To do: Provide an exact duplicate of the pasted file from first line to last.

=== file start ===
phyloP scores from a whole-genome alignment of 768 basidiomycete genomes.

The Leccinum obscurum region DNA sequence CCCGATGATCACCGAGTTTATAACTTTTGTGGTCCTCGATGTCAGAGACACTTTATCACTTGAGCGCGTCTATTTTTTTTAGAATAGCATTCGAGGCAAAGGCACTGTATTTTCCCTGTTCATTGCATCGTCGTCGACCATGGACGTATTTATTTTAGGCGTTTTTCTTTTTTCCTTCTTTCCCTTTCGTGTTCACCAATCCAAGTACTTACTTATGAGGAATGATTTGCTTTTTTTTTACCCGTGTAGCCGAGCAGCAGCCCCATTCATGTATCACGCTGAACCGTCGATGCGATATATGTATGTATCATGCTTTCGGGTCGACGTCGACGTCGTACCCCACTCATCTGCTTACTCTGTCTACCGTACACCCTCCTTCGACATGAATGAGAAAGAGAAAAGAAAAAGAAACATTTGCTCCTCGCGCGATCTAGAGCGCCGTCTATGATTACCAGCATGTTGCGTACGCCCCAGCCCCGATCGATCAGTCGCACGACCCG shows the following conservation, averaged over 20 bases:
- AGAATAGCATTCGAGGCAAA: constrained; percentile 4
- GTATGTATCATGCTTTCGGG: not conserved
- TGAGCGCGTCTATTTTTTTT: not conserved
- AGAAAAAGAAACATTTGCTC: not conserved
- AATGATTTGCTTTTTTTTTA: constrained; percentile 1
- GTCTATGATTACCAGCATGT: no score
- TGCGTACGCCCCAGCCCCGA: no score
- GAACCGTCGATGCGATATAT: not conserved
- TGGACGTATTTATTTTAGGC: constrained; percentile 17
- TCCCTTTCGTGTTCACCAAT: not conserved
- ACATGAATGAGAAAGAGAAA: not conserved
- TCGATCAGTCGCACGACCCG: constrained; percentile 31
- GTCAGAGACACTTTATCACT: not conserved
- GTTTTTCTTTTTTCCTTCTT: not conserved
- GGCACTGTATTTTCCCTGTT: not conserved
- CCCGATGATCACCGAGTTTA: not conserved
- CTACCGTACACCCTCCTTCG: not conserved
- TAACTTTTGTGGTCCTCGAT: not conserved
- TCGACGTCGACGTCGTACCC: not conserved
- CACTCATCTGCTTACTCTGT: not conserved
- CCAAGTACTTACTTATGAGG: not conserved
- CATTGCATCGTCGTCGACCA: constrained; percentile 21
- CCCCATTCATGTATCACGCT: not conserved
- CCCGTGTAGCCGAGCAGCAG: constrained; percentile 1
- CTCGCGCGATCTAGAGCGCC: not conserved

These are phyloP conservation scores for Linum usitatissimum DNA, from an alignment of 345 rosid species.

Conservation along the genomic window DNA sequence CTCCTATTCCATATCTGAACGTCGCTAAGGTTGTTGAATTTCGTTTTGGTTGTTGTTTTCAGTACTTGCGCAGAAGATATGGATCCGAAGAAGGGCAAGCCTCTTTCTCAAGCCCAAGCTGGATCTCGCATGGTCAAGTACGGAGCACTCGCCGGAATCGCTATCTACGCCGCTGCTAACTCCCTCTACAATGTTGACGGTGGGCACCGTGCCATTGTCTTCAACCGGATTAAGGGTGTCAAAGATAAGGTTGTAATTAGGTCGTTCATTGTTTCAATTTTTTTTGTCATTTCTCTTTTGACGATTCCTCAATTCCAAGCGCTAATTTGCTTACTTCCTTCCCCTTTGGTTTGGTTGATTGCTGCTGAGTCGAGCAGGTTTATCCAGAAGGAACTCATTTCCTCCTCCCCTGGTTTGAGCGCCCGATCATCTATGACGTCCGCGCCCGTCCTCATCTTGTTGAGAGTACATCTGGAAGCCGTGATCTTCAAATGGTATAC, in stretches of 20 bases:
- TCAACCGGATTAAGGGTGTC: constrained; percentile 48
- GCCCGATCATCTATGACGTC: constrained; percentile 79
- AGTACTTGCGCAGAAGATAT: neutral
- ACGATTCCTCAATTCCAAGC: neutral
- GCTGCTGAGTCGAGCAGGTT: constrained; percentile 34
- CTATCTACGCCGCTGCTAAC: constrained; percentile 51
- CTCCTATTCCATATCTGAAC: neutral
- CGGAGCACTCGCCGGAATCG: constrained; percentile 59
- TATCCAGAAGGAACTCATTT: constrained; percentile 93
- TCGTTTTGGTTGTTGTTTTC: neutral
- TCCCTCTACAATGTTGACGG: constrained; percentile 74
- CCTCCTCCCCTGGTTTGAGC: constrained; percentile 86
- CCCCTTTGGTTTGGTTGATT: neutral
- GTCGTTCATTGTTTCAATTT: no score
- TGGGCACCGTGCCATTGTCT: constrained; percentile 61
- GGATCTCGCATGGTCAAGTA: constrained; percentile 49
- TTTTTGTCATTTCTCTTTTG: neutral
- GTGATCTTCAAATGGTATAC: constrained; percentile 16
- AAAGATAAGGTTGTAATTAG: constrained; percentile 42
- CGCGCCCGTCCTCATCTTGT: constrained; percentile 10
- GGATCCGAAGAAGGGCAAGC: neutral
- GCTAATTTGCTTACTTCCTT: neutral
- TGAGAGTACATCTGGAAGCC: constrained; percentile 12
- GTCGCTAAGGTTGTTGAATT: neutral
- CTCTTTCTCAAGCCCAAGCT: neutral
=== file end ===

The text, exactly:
phyloP scores from a whole-genome alignment of 768 basidiomycete genomes.

The Leccinum obscurum region DNA sequence CCCGATGATCACCGAGTTTATAACTTTTGTGGTCCTCGATGTCAGAGACACTTTATCACTTGAGCGCGTCTATTTTTTTTAGAATAGCATTCGAGGCAAAGGCACTGTATTTTCCCTGTTCATTGCATCGTCGTCGACCATGGACGTATTTATTTTAGGCGTTTTTCTTTTTTCCTTCTTTCCCTTTCGTGTTCACCAATCCAAGTACTTACTTATGAGGAATGATTTGCTTTTTTTTTACCCGTGTAGCCGAGCAGCAGCCCCATTCATGTATCACGCTGAACCGTCGATGCGATATATGTATGTATCATGCTTTCGGGTCGACGTCGACGTCGTACCCCACTCATCTGCTTACTCTGTCTACCGTACACCCTCCTTCGACATGAATGAGAAAGAGAAAAGAAAAAGAAACATTTGCTCCTCGCGCGATCTAGAGCGCCGTCTATGATTACCAGCATGTTGCGTACGCCCCAGCCCCGATCGATCAGTCGCACGACCCG shows the following conservation, averaged over 20 bases:
- AGAATAGCATTCGAGGCAAA: constrained; percentile 4
- GTATGTATCATGCTTTCGGG: not conserved
- TGAGCGCGTCTATTTTTTTT: not conserved
- AGAAAAAGAAACATTTGCTC: not conserved
- AATGATTTGCTTTTTTTTTA: constrained; percentile 1
- GTCTATGATTACCAGCATGT: no score
- TGCGTACGCCCCAGCCCCGA: no score
- GAACCGTCGATGCGATATAT: not conserved
- TGGACGTATTTATTTTAGGC: constrained; percentile 17
- TCCCTTTCGTGTTCACCAAT: not conserved
- ACATGAATGAGAAAGAGAAA: not conserved
- TCGATCAGTCGCACGACCCG: constrained; percentile 31
- GTCAGAGACACTTTATCACT: not conserved
- GTTTTTCTTTTTTCCTTCTT: not conserved
- GGCACTGTATTTTCCCTGTT: not conserved
- CCCGATGATCACCGAGTTTA: not conserved
- CTACCGTACACCCTCCTTCG: not conserved
- TAACTTTTGTGGTCCTCGAT: not conserved
- TCGACGTCGACGTCGTACCC: not conserved
- CACTCATCTGCTTACTCTGT: not conserved
- CCAAGTACTTACTTATGAGG: not conserved
- CATTGCATCGTCGTCGACCA: constrained; percentile 21
- CCCCATTCATGTATCACGCT: not conserved
- CCCGTGTAGCCGAGCAGCAG: constrained; percentile 1
- CTCGCGCGATCTAGAGCGCC: not conserved

These are phyloP conservation scores for Linum usitatissimum DNA, from an alignment of 345 rosid species.

Conservation along the genomic window DNA sequence CTCCTATTCCATATCTGAACGTCGCTAAGGTTGTTGAATTTCGTTTTGGTTGTTGTTTTCAGTACTTGCGCAGAAGATATGGATCCGAAGAAGGGCAAGCCTCTTTCTCAAGCCCAAGCTGGATCTCGCATGGTCAAGTACGGAGCACTCGCCGGAATCGCTATCTACGCCGCTGCTAACTCCCTCTACAATGTTGACGGTGGGCACCGTGCCATTGTCTTCAACCGGATTAAGGGTGTCAAAGATAAGGTTGTAATTAGGTCGTTCATTGTTTCAATTTTTTTTGTCATTTCTCTTTTGACGATTCCTCAATTCCAAGCGCTAATTTGCTTACTTCCTTCCCCTTTGGTTTGGTTGATTGCTGCTGAGTCGAGCAGGTTTATCCAGAAGGAACTCATTTCCTCCTCCCCTGGTTTGAGCGCCCGATCATCTATGACGTCCGCGCCCGTCCTCATCTTGTTGAGAGTACATCTGGAAGCCGTGATCTTCAAATGGTATAC, in stretches of 20 bases:
- TCAACCGGATTAAGGGTGTC: constrained; percentile 48
- GCCCGATCATCTATGACGTC: constrained; percentile 79
- AGTACTTGCGCAGAAGATAT: neutral
- ACGATTCCTCAATTCCAAGC: neutral
- GCTGCTGAGTCGAGCAGGTT: constrained; percentile 34
- CTATCTACGCCGCTGCTAAC: constrained; percentile 51
- CTCCTATTCCATATCTGAAC: neutral
- CGGAGCACTCGCCGGAATCG: constrained; percentile 59
- TATCCAGAAGGAACTCATTT: constrained; percentile 93
- TCGTTTTGGTTGTTGTTTTC: neutral
- TCCCTCTACAATGTTGACGG: constrained; percentile 74
- CCTCCTCCCCTGGTTTGAGC: constrained; percentile 86
- CCCCTTTGGTTTGGTTGATT: neutral
- GTCGTTCATTGTTTCAATTT: no score
- TGGGCACCGTGCCATTGTCT: constrained; percentile 61
- GGATCTCGCATGGTCAAGTA: constrained; percentile 49
- TTTTTGTCATTTCTCTTTTG: neutral
- GTGATCTTCAAATGGTATAC: constrained; percentile 16
- AAAGATAAGGTTGTAATTAG: constrained; percentile 42
- CGCGCCCGTCCTCATCTTGT: constrained; percentile 10
- GGATCCGAAGAAGGGCAAGC: neutral
- GCTAATTTGCTTACTTCCTT: neutral
- TGAGAGTACATCTGGAAGCC: constrained; percentile 12
- GTCGCTAAGGTTGTTGAATT: neutral
- CTCTTTCTCAAGCCCAAGCT: neutral